What the budget means for people on Universal Credit

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Posted on16 Mar 2021

At the unveiling of the Government’s Budget on 3 March, the Chancellor announced that he has decided to cut Universal Credit (UC) incomes by £20 a week in six months' time. This means support will be whipped away at the same time that the furlough scheme ends.

The Joseph Rowntree Foundation (which is linked in a group structure with JRHT) has branded this move “simply unacceptable” arguing that it is still not too late for the Chancellor to do the right thing: announce an extension of the £20 uplift to Universal Credit that was brought in at the start of the pandemic for at least the next year.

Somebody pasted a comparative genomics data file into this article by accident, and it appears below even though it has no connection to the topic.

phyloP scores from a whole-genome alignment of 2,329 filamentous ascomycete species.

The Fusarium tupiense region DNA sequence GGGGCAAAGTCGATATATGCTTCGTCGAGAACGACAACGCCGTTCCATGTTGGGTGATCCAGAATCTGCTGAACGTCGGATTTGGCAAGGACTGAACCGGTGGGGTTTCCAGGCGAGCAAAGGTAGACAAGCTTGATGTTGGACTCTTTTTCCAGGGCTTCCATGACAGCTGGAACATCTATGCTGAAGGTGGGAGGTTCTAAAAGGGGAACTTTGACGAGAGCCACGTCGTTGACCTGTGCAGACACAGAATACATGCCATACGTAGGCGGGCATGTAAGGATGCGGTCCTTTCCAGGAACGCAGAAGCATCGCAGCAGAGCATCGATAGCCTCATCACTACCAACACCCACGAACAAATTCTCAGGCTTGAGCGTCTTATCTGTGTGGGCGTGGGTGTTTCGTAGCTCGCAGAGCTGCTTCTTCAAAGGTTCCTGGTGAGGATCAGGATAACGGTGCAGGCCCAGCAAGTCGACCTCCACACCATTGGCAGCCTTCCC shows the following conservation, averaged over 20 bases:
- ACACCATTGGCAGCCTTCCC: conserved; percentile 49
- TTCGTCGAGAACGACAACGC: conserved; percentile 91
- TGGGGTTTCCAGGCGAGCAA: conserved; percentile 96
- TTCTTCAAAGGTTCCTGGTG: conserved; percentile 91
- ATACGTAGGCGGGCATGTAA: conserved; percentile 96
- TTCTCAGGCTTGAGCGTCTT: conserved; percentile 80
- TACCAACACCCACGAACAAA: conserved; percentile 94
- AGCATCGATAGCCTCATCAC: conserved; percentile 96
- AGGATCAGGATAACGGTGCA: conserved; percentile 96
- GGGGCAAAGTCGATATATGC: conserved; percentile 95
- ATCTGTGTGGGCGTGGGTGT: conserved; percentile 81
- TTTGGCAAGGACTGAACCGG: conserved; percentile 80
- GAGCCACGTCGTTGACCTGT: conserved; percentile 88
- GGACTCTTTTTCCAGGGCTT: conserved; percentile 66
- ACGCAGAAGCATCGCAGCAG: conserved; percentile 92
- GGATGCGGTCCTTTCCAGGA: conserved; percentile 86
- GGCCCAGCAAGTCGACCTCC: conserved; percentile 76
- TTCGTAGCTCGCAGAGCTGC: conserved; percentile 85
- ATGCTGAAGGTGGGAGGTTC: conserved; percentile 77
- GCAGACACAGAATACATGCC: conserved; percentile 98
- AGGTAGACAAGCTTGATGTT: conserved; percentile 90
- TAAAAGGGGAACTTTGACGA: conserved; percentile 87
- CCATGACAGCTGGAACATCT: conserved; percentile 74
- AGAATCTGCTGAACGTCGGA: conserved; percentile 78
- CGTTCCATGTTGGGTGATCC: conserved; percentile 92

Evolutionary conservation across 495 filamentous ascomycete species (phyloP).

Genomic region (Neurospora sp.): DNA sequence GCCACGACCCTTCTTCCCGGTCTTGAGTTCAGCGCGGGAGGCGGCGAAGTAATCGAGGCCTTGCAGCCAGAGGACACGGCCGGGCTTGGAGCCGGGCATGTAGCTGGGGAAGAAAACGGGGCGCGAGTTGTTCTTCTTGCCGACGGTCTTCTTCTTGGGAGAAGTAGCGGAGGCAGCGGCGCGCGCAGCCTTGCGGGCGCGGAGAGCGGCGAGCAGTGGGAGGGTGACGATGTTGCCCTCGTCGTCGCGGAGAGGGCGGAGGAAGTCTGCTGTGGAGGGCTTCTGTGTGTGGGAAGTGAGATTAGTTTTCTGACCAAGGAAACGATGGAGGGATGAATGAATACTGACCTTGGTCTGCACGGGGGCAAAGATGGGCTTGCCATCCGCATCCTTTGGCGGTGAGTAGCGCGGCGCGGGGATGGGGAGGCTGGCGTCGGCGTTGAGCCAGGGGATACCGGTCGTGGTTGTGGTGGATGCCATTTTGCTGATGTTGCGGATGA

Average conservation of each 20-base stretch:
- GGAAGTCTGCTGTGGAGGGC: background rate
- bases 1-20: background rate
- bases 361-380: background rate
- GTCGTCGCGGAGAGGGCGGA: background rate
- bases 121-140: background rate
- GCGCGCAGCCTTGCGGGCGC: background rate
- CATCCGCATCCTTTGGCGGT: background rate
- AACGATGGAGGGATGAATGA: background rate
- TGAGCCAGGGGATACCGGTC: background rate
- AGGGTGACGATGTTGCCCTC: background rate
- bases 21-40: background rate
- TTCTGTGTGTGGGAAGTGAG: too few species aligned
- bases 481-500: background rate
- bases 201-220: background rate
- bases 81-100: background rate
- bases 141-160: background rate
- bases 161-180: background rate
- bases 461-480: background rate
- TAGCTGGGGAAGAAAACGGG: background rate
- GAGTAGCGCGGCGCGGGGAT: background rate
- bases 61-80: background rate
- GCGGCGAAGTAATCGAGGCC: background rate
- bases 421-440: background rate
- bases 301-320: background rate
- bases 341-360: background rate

Before the Budget, JRF set out five tests to judge whether the measures announced would deliver for people living poverty. Its new analysis shows that the choices made by the Chancellor on social security, housing, and the economy do not pass those tests and risk pulling people into poverty as a result.

JRF has been running a major campaign on the issue in partnership with dozens of national and local charities and sympathetic MPs. Its campaign team are currently considering their next steps following the budget but securing a U-turn from the Government will be an uphill battle.

If you are concerned about the impact of the cut to Universal Credit on your finances it may be worth discussing it with our Money and Benefits advisor well ahead of the change in September.